Description: The Zweihänder, translating to “two-hander” in German, is a massive two-handed sword symbolizing strength and prowess in medieval Europe. Typically measuring over 1.5 meters long and weighing upwards of 4.5 pounds, this sword featured a long double-edged blade and a distinctive elongated hilt.

Use and Impact: The Zweihänder was a weapon for the battlefield’s elite, often wielded by German mercenaries known as Landsknechts. Its sheer size effectively broke pike formations and clashed against other large weapons. However, the Zweihänder was not just a tool of destruction; it was a status symbol. Those who could master this colossal sword were highly respected warriors. The Zweihänder’s blend of functionality, intimidation, and prestige ensured its place in history as one of the most iconic and awe-inspiring weapons of the medieval era. Its legacy continues to capture the imagination of enthusiasts and historians alike.

Legacy of Weird Medieval Weapons

The collection of strange and unconventional weapons from the medieval era is not just a curious footnote in the history of warfare; it offers a fascinating glimpse into human creativity, innovation, and the socio-cultural contexts of the times. Here’s a look at the multifaceted legacy of these unique weapons.

  • Symbol of Ingenuity and Adaptation: The transformation of everyday tools like the war scythe or the creation of multifunctional weapons like the lantern shield reflects the medieval artisans’ innovative spirit. These weapons demonstrate how necessity, available resources, and imagination shaped the tools of war.
  • Cultural Significance: Weapons like the Maciejowski Bible Mace provide insights into the intimate relationship between religion, culture, and warfare. The depictions of these weapons in sacred texts or art show how integral they were to the societal fabric.
  • Tactical Evolution: The deployment of devices such as caltrops illustrates the evolution of battlefield tactics. Such instruments were not just about brute force but also psychological warfare, strategic placement, and intelligent defense.
  • Influence on Modern Warfare: The principles behind many of these weapons continue to influence modern military technology. Concepts of multi-functionality, surprise elements, and strategic use of simple devices are still relevant in contemporary military thinking.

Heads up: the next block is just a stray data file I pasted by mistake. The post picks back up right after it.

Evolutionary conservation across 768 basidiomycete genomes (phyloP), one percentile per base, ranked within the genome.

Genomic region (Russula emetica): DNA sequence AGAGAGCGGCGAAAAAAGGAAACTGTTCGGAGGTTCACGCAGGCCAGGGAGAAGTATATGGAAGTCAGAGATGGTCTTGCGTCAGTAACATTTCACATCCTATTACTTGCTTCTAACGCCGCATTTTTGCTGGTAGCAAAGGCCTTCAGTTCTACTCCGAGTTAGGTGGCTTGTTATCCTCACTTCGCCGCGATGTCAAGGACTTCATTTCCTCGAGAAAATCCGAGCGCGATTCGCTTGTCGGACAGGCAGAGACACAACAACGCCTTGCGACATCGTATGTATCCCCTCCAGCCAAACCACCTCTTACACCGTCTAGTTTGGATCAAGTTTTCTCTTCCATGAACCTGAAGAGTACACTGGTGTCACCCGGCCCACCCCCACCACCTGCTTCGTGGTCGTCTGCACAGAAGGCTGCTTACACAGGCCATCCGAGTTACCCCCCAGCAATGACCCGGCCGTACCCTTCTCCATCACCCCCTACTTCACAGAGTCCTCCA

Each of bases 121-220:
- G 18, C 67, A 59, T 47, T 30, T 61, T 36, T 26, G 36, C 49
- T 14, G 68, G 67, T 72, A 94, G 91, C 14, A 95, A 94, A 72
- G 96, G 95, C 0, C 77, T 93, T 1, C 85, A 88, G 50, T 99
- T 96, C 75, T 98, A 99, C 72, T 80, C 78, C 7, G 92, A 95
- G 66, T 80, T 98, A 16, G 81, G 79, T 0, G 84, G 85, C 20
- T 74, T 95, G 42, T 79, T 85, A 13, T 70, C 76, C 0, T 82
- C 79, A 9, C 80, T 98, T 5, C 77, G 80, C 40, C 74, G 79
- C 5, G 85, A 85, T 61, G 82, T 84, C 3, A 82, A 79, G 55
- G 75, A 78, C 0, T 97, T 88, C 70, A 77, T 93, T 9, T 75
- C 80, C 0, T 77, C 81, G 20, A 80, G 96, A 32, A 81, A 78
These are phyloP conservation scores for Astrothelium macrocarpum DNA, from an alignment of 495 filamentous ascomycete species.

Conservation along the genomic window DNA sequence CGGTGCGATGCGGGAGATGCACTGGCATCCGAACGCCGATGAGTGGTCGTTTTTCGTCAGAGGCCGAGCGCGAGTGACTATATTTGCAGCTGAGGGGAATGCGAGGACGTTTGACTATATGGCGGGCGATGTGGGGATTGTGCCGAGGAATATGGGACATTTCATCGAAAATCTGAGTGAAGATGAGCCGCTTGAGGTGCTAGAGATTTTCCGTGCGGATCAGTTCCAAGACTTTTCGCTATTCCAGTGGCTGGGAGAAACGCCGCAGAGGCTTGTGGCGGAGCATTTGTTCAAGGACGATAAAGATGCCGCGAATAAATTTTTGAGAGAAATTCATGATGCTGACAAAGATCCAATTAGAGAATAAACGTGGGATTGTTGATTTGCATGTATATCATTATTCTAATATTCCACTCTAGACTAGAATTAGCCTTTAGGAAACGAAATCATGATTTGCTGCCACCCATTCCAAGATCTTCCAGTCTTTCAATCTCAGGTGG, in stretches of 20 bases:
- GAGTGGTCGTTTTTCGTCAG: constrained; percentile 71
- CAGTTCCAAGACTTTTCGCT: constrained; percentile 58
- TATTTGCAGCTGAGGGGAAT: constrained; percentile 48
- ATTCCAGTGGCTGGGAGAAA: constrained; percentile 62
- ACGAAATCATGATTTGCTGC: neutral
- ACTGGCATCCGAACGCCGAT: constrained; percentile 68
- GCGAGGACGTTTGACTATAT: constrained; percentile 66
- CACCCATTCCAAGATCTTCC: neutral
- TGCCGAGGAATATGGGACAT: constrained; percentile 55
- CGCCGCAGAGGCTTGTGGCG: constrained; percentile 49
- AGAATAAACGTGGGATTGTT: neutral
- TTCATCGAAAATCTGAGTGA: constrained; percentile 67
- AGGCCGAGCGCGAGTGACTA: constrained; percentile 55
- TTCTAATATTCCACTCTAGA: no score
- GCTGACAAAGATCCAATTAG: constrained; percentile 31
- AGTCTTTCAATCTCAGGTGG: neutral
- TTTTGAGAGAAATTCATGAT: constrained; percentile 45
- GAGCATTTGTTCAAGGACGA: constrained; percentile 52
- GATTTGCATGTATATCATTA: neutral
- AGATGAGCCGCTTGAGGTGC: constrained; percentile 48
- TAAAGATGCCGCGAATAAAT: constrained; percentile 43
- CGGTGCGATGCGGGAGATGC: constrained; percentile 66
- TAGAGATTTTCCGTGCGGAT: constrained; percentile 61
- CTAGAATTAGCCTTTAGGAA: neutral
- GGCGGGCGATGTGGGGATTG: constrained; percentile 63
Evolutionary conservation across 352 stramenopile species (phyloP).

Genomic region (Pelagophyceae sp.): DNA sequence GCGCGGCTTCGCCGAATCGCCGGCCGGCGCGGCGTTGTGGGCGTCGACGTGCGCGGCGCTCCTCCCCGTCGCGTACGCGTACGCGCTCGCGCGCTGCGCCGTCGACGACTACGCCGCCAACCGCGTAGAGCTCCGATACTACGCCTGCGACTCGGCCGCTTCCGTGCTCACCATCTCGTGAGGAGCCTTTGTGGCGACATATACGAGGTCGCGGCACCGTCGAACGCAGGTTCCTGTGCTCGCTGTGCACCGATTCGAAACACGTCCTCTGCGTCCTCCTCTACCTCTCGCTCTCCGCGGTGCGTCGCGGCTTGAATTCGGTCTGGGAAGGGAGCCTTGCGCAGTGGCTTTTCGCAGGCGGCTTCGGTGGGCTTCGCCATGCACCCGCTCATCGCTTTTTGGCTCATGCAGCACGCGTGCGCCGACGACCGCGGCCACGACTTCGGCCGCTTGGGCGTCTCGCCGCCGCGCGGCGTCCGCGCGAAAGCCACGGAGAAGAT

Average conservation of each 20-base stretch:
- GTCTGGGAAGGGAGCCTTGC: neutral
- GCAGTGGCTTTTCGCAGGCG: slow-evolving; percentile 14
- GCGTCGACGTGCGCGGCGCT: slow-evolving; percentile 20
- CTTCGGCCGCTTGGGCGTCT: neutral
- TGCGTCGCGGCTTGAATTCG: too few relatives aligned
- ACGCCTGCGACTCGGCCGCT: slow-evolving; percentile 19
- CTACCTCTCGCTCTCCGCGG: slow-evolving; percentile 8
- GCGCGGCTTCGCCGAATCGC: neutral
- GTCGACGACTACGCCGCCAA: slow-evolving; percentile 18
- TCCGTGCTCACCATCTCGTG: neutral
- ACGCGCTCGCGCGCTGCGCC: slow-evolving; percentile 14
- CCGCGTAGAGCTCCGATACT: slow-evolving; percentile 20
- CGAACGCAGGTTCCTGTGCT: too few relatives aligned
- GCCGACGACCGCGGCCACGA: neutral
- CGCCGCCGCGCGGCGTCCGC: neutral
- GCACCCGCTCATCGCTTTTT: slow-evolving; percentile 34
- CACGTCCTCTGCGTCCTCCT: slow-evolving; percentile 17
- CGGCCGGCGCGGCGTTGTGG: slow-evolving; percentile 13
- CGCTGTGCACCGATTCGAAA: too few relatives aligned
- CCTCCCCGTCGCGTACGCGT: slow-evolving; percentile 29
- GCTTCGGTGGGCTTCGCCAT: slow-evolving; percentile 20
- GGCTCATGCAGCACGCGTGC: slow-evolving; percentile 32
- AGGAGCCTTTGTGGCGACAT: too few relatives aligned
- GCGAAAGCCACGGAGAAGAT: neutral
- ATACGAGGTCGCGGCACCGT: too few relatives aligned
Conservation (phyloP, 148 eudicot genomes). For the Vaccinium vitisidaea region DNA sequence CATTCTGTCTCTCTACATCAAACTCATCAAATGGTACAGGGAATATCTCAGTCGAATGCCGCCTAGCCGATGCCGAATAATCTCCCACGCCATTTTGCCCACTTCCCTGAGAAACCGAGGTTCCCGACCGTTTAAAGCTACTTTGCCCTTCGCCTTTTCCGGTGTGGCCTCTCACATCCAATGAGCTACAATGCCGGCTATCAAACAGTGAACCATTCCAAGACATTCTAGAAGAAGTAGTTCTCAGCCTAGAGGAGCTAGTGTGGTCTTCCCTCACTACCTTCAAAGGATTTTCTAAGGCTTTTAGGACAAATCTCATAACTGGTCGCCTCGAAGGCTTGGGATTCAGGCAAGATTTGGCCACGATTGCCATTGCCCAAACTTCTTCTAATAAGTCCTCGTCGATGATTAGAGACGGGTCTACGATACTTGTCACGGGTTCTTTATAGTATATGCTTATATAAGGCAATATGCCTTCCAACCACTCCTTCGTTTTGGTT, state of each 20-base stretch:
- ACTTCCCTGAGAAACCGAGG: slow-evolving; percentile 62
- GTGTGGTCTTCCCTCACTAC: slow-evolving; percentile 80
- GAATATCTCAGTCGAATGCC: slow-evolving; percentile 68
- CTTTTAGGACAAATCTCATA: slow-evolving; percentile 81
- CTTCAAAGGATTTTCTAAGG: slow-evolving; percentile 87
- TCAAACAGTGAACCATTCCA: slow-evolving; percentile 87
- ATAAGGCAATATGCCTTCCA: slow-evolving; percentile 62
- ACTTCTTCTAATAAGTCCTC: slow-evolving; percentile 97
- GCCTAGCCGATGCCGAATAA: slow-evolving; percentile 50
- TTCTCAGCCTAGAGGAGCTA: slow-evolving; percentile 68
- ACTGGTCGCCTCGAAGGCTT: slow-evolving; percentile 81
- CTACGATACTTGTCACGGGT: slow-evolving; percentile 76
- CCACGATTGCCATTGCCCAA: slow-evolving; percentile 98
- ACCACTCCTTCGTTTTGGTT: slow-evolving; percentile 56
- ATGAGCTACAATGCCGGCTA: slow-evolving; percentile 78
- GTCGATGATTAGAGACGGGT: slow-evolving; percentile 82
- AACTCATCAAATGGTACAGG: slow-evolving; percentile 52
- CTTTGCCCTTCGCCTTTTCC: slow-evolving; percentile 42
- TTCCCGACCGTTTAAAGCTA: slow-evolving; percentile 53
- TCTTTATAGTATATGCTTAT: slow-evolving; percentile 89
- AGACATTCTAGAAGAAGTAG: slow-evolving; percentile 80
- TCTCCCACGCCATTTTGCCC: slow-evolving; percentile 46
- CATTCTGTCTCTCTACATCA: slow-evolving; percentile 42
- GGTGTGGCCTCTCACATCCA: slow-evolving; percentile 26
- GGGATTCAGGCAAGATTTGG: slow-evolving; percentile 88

• Inspiration in Popular Culture: These strange weapons continue to capture imaginations, featuring in literature, films, and video games. They contribute to the romantic and often exaggerated portrayal of the medieval era, adding intrigue and fantasy to modern storytelling.
  • Collectors and Historical Reenactments: The fascination with these weapons extends to collectors and historical enthusiasts who recreate them for display or reenactments. Such activities keep history alive, allowing new generations to connect with a distant past.
  • Educational Value: Finally, studying these unique weapons offers educational insights into historical metallurgy, craftsmanship, economics, and the complex interplay of various societal factors. They are instrumental in understanding a multifaceted picture of medieval life.

In conclusion, the legacy of weird medieval weapons extends far beyond their historical use. They are symbols of human creativity, mirrors reflecting societal values and norms, and bridges that connect the past to the present in myriad ways. Whether viewed through the lens of a historian, artist, or casual enthusiast, these weapons continue to intrigue and inspire, affirming their enduring relevance in our collective consciousness.


While known for its archetypal weapons, the medieval era was also a period of immense innovation and experimentation. The peculiar weapons explored above bear testament to the ingenuity and resourcefulness of craftsmen and warriors of the age. Whether for the sake of practicality, surprise, or sheer intimidation, these weird weapons provide a fascinating glimpse into the ever-evolving art of warfare in ancient times.

Although many of these weapons may not have stood the test of time regarding practicality or effectiveness, they remain intriguing footnotes in the vast chronicle of military history. The next time you imagine a knight or a soldier from the middle ages, remember that their arsenal might have been more diverse and eccentric than you think!